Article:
Back in the NY groove: Bill Bernstein's disco photography
4 December 2015
A new book and exhibition of work by the American photographer Bill Bernstein casts a funky and nostalgic eye back to 1970s New York - and the legendary nightclubs that found themselves at the cutting edge of popular music as punk and disco emerged. By NATALIE BUSHE.
He's the superfly shutter guy who celebrated disco’s Good Times by snapping the Disco Nights and Boogie Wonderlands of East Coast America.
His skill with a camera has opened doors to the rich and famous (he’s Paul McCartney’s personal photographer), and his warmth and honesty gained the trust of the homeless on the streets of New York.
But the exhibition Disco: The Bill Bernstein Photographs - an access-all-areas tour of New York nightlife which Bill captured between 1978-1980 - highlights a golden era which embraced the chic and unique.
Unlike most of his contemporaries, Bill turned his camera away from the celebrities who gathered in the clubs - and pointed it towards the dance floor.
As ‘nightlife enthusiast’ James Hillard attests in his foreword for Bill’s book which accompanies the exhibition, it’s a ‘democracy of the dancefloor’ that may never be seen again.
Bill Bernstein's top 5 disco tunes
Bill Bernstein Q&A
Q: How did you find yourself there in the first place, and why did you keep going back?
Early on in my photographic career I was doing a lot of work for The Village Voice in NYC. One night I was sent up to Studio 54 - the den of iniquity - to photograph an awards dinner for Lillian Carter, the then president Jimmy Carter’s mother.
After covering the assignment for the Village Voice I decided to stay on through the night to see what the “regular” crowd was like. I quickly bought 10 rolls of Tri-X film from a departing photographer and waited.
It wasn’t long before the room was packed with the most diverse and inclusive group of people I had ever seen. I think if it had been a crowd of the normal “beautiful people” of NYC I would have left and never come back.
Q: Other photographers focused on celebrity during that period, why did you point your camera in the other direction?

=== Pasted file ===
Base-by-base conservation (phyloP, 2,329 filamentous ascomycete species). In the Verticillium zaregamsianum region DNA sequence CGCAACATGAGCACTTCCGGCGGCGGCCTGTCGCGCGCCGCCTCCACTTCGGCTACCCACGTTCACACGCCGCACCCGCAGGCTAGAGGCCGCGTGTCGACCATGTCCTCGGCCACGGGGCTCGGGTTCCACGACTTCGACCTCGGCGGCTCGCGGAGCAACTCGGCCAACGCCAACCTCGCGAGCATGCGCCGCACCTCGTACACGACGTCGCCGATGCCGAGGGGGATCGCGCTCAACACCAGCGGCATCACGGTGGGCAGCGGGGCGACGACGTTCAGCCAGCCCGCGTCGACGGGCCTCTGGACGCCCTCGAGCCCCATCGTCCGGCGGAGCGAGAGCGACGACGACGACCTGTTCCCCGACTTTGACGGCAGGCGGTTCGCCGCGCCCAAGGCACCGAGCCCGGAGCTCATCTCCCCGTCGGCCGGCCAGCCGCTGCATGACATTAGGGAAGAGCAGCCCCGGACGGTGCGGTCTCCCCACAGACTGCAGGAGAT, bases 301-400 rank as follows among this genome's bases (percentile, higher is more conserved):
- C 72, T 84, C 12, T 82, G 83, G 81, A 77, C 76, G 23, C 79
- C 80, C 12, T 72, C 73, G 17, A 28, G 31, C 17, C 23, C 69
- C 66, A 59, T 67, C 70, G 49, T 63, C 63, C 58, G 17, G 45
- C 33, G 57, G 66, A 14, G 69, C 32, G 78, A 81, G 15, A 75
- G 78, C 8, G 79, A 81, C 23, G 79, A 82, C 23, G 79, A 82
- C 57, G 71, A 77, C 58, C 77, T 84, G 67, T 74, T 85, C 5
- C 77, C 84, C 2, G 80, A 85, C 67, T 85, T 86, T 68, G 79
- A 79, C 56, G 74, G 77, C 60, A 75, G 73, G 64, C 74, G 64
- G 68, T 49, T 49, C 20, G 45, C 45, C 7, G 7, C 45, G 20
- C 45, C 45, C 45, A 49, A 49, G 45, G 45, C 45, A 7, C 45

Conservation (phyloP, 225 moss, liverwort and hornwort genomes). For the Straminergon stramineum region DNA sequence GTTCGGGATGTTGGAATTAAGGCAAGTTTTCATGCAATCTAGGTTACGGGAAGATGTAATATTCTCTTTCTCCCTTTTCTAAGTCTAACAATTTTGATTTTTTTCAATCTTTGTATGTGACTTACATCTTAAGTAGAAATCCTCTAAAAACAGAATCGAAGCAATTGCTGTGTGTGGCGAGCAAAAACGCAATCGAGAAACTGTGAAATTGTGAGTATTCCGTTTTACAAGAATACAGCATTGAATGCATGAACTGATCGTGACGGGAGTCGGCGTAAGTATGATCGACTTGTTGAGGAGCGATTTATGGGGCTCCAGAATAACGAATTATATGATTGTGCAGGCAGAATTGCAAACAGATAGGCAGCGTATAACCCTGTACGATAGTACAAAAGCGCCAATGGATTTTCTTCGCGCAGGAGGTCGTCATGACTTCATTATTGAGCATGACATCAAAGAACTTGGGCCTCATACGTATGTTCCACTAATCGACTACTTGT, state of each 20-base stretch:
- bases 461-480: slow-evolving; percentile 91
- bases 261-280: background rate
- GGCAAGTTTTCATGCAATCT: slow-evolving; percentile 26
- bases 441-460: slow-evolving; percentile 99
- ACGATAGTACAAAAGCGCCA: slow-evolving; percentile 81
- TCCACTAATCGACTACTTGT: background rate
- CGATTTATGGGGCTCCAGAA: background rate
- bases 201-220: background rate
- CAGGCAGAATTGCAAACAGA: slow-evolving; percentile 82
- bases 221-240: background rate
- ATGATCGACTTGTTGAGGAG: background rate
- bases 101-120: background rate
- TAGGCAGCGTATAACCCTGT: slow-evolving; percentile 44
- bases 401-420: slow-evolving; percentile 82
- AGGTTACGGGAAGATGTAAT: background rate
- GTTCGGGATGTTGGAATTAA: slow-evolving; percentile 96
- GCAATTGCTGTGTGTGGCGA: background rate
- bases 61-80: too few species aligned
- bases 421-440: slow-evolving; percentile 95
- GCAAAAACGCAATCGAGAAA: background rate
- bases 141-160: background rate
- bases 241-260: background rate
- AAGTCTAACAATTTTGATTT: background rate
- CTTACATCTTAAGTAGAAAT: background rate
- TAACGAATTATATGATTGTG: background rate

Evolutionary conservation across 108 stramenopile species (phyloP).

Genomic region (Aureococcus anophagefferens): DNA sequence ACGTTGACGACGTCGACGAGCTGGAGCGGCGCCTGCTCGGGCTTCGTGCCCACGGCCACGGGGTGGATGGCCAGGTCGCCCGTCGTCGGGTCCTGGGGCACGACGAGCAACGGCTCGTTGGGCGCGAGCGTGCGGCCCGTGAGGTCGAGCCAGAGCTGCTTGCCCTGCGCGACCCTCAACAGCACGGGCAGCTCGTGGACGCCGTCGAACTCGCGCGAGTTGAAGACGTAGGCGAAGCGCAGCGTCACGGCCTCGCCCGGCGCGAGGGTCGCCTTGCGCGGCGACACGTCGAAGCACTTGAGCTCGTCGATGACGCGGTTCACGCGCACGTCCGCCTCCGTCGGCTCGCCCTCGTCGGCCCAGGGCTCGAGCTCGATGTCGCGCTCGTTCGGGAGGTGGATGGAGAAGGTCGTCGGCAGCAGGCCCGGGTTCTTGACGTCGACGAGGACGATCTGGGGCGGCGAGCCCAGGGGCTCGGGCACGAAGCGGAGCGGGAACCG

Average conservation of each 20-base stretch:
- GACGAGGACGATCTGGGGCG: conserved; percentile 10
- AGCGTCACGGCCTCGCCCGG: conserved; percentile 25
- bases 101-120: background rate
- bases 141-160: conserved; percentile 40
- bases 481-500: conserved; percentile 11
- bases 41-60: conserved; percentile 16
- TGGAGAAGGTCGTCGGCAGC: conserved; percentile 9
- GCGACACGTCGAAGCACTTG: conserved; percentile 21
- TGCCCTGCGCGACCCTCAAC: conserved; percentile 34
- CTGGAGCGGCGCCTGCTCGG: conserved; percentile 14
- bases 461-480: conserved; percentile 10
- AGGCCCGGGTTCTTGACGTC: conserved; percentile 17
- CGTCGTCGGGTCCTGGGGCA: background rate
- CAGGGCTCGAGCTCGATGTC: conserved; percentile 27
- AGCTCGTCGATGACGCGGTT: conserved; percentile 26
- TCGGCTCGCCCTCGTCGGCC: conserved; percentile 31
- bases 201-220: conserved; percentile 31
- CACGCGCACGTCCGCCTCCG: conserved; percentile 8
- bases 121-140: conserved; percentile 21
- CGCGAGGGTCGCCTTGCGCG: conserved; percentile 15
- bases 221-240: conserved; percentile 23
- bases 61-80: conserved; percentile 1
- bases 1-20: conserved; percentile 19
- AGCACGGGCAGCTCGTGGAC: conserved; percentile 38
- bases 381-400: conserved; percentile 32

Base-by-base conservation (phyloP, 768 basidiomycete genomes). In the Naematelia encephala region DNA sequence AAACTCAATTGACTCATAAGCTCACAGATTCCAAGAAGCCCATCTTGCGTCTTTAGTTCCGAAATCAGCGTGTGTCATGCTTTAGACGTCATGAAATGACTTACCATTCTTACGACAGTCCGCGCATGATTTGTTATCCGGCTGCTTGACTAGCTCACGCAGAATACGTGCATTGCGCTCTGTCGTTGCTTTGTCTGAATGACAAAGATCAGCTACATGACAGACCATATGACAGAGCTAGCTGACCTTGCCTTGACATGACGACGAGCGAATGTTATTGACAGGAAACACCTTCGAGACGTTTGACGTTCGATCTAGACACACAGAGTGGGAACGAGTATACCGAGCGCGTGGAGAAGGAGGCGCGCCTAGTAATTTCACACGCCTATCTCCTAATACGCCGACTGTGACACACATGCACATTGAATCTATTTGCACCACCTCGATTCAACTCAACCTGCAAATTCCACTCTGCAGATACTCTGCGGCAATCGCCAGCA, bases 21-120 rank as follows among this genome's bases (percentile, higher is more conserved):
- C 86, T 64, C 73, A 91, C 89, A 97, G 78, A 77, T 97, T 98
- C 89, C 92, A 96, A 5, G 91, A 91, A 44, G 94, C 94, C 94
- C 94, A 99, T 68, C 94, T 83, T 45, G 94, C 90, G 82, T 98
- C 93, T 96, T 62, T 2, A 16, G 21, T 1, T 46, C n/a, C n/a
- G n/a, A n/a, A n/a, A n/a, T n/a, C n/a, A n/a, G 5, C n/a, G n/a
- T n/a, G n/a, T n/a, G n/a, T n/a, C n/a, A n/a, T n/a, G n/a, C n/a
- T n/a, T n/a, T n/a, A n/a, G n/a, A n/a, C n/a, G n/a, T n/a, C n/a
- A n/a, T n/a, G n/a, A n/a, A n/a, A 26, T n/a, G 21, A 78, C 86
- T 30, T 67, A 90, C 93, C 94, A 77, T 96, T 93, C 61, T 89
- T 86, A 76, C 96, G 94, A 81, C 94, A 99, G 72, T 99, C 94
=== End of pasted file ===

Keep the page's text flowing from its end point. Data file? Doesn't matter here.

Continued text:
I never focused on celebrities at the clubs. This is because as a portrait photographer, I knew that if I was to shoot a celebrity I would want to have them all to myself and be able to engage with them and have control over the lighting, background and general mood of the photo.
Plus I found the regulars much more interesting. Many of them lived for the night scene and brought their creativity and energy to clubs.
Q: What was it about the clubs and Disco itself that made them a magnet for diversity?
New York City was going through a disastrous financial crisis through most of the 70’s. It was also the time before AIDS was announced as an epidemic, formally called the “gay cancer”.
The Gay Liberation movement was in full swing, still propelled by the Stonewall riots in the West Village in the late 60’s. Women’s liberation, Racial Equality Movement… all of these people needed a place to let go of their daily frustrations and submit to the party atmosphere of the disco.
There was an attitude of acceptance and openness to freedom of expression within the disco that drew the creative and diverse crowd night after night.
Q: Those were heady times, were you tempted by any of it, and what stopped you putting the camera down?
These were hedonistic times. It was a “pre AIDS” period. Cocaine and “poppers” were very popular at the discos.
When I decided to pursue Disco as a personal photography project I took it very seriously. I knew if I started giving in to the temptations that surrounded me I would be very disappointed with the evening’s shoot.
It was difficult enough in those days with film cameras to shoot in mostly dark rooms with moving people and flashing lights. I needed all of my brain cells to be intact when I was working at the clubs.
Q: Nobody seemed bothered by you taking their photos, why do you think that was?
I never once had anybody stop me from taking a photo. I think this was because people went to the disco to “see and be seen.” Also, this was long before the cell phone camera and having your picture taken was still much of a novelty then.
Q: What’s your most enduring memory of the period?
One of my enduring memories of this period was when I was on the ferry to Fire Island off the coast of Long Island in New York. I had heard for months about this club in the Cherry Grove section called The Ice Palace, and how it was, in many people’s opinion, the first Disco in the US, or at least the East Coast of the US.
The Ice Palace was primarily a gay disco and Cherry Grove was a gay community there. It seemed that for years this place had a reputation for having a number of great DJs, great sound system, and wild parties.
So here I was, at about midnight, pulling into the dock on Fire Island with the lights and sounds of this club getting closer and closer. The lights were flashing, the music was loud, and the crowd was creating an atmosphere of partying that I hadn't seen outside of the New York City Clubs.
Q: What are the three things a photographer needs to capture the perfect image?
The first thing a photographer needs to capture the “perfect image” is something great, unique or unusual happening in front of your lens. A story that needs telling. You need to keep your eyes open.
The second thing is being in the right place with the right equipment. The first part of this is often luck with a little training.
The third thing is knowing the technical end of things. What shutter speed do you need? What f/stop would help tell the story more effectively? Where is the light? In time this comes more quickly and naturally when you shoot a lot.